Farmers grow GM seeds as an ‘act of civil disobedience: According to a report by the Information Technology & Innovation Foundation (ITIF) more than a thousand farmers in the state of Maharashtra have launched a campaign of civil disobedience by planting genetically-modified cotton and eggplant (brinjal) seeds, openly and without government approval. The farmers, including some in Haryana, risk fines of 100,000 rupees, or $1,400, as well as the destruction of their crops. It is estimated that as much as 10% of cotton grown in India last year was grown from illegal GM seeds. The farmers are reportedly doing so to protest their government for “blocking access to some of the safest, most sustainable, productive seeds in the history of agriculture.” … and because they believe that the government is denying “their right to choose and innovate.”
According to a report by the Indian Express, the campaign was organized by a farmers union, Shetkari Sanghtana, which is associated with a similar campaign 20 years ago that is credited to have been a factor in the approval of Bt cotton, which is the only GM-crop currently permitted in India.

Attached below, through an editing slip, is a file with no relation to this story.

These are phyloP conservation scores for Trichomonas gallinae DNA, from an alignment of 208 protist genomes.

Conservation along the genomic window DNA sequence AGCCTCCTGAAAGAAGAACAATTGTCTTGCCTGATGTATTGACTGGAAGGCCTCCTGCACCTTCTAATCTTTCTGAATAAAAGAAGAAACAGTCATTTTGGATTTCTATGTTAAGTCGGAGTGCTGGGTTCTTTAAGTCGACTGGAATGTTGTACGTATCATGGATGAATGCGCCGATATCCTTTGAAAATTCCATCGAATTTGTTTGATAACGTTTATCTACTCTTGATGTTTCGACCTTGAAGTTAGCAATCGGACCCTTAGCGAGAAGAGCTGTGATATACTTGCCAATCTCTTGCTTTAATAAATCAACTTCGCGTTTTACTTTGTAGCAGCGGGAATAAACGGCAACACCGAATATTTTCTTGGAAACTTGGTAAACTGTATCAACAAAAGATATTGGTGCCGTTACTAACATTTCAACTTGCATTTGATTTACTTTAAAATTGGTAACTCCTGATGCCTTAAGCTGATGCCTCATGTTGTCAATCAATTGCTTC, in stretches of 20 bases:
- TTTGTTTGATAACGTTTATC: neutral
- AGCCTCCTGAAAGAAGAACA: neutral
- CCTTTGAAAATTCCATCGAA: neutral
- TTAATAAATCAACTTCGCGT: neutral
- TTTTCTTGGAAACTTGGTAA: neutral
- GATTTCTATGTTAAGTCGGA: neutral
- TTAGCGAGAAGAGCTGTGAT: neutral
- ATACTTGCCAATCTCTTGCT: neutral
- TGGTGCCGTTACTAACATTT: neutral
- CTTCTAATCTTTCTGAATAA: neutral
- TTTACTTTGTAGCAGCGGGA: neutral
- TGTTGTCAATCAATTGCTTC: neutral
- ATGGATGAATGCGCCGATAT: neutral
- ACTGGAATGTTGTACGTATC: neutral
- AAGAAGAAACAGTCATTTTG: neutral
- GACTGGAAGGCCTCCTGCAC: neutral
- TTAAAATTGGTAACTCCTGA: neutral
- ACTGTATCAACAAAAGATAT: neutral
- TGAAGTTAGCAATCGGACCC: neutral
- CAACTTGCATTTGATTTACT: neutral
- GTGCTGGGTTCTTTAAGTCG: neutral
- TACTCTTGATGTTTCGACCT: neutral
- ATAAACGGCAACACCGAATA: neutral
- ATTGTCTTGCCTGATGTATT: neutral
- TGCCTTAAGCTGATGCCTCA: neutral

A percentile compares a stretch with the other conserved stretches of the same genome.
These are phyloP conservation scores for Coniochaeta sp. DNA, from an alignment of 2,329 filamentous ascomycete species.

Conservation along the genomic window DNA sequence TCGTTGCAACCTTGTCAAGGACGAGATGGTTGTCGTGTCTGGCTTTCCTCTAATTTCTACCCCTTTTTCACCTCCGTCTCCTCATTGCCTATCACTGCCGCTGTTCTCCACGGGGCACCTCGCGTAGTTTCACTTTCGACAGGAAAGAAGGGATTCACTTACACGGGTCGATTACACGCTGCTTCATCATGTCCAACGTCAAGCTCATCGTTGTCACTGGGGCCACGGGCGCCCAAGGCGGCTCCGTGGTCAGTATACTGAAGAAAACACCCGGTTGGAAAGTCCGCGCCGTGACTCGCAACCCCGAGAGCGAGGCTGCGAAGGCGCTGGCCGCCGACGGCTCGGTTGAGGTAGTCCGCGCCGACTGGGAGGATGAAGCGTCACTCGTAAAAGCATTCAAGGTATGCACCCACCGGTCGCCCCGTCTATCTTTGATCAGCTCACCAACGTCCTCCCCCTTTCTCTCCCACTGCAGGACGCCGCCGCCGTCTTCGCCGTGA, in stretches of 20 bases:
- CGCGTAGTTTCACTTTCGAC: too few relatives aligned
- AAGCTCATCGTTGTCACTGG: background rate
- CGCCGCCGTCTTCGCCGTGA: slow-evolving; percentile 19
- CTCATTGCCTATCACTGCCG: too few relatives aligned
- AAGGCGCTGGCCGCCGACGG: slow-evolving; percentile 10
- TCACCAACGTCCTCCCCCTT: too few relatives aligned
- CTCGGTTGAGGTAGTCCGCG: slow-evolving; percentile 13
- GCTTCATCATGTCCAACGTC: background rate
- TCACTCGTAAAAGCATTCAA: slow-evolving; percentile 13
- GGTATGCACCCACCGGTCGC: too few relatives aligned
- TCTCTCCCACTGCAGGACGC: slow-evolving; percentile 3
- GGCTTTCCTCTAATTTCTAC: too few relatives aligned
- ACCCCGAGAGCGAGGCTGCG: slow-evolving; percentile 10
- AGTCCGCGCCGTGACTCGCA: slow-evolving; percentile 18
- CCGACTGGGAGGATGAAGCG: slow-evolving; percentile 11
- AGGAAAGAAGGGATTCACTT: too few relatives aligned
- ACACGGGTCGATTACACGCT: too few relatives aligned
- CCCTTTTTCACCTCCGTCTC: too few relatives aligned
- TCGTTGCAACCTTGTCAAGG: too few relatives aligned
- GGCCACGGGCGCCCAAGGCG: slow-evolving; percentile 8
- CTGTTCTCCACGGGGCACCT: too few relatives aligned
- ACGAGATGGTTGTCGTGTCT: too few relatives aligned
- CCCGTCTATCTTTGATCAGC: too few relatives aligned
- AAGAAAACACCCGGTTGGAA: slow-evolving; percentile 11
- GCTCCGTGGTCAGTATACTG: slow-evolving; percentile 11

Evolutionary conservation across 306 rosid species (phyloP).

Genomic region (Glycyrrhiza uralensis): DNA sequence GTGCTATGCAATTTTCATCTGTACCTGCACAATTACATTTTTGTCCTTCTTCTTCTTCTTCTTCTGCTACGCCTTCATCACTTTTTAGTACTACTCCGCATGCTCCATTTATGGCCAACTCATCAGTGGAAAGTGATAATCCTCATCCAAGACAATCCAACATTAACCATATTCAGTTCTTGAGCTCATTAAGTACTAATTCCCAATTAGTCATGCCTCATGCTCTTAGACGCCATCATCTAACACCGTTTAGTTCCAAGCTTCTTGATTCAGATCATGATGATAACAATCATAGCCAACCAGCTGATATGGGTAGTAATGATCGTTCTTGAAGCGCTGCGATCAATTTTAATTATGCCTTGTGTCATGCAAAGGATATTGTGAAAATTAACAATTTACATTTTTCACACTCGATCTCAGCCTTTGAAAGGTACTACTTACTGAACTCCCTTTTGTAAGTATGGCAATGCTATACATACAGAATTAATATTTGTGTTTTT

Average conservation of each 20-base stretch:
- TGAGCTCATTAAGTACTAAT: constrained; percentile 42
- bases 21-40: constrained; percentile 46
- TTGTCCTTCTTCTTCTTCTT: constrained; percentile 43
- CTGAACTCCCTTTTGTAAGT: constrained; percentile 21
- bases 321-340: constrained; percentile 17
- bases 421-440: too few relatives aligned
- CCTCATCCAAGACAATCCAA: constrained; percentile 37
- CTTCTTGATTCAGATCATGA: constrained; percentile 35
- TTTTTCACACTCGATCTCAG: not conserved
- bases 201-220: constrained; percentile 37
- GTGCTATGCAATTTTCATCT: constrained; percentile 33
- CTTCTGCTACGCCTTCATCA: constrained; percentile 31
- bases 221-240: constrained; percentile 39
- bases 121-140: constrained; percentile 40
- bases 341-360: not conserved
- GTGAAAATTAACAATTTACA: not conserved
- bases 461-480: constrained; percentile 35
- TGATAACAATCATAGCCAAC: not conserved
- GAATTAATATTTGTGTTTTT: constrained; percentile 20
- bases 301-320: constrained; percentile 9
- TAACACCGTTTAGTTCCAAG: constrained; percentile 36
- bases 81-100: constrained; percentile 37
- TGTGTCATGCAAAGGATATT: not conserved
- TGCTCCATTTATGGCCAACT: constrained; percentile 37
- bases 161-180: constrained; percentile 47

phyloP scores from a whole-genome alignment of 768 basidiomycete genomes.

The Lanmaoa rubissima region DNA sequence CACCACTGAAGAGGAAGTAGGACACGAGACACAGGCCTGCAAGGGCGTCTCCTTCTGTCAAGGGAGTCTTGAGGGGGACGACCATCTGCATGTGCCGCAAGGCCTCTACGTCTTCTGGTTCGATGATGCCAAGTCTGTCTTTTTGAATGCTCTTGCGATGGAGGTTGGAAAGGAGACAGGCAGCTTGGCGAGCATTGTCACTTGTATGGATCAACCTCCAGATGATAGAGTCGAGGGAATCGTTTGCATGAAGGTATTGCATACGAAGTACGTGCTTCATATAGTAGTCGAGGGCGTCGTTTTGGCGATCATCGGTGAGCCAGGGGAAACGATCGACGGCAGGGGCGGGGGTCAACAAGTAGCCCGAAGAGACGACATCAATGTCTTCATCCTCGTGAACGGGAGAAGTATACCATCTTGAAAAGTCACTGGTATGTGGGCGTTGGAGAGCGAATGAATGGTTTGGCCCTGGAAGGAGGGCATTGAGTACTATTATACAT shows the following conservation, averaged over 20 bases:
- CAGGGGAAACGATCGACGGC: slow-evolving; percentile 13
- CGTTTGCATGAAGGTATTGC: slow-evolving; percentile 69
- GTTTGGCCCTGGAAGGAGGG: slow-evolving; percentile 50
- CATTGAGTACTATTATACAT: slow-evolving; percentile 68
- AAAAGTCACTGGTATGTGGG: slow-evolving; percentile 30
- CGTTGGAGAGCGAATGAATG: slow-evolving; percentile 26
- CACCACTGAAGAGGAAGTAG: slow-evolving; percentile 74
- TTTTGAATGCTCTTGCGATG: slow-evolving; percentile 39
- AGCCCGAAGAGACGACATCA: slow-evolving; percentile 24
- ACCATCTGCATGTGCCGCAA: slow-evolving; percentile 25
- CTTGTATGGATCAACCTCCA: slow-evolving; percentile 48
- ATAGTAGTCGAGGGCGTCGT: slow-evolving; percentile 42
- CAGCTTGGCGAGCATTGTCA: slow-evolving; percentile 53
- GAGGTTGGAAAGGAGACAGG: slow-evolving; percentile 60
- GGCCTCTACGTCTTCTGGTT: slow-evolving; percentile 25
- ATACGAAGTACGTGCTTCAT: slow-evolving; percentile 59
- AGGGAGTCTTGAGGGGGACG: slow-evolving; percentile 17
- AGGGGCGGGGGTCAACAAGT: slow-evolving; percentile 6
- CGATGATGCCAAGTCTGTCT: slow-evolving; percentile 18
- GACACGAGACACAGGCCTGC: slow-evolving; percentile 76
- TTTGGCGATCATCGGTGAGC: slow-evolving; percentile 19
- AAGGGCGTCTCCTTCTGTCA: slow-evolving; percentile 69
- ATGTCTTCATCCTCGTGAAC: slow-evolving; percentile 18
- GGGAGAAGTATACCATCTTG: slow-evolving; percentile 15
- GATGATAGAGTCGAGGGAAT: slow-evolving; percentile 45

Lychee seeds, flesh suspected to be linked to children deaths: The Independent UK reports on investigations in the state of Bihar of the mysterious death of no less than 43 children dying during a recent two-week period coinciding with the lychee harvest. The children were among some 150 who had been admitted to hospital with doctors pinning the deaths to hypoglycaemia, or low blood sugar level, which is a condition that has been linked to acute encephalitis syndrome or AES. According to a previous study, such cases of AES are suspected, but not yet confirmed to be caused by a toxin called MCPA, that is thought to be found in lychee seeds and flesh.
Indian ‘plant doctor’ claims breakthrough against papaya ring spot virus: Independent scientist, Dr. Vasanth Kumar, who is Technical Director at Green Lifescience Technologies, claims to have developed an effective formulation agains the papaya ring spot virus. He has set up a demonstration plot at his Bhoodevi Farm in Paduvaralli, Mysuru, where he invites interested agriculturalists, pathologists and researchers to come and review his breakthrough, reports Star of Mysore.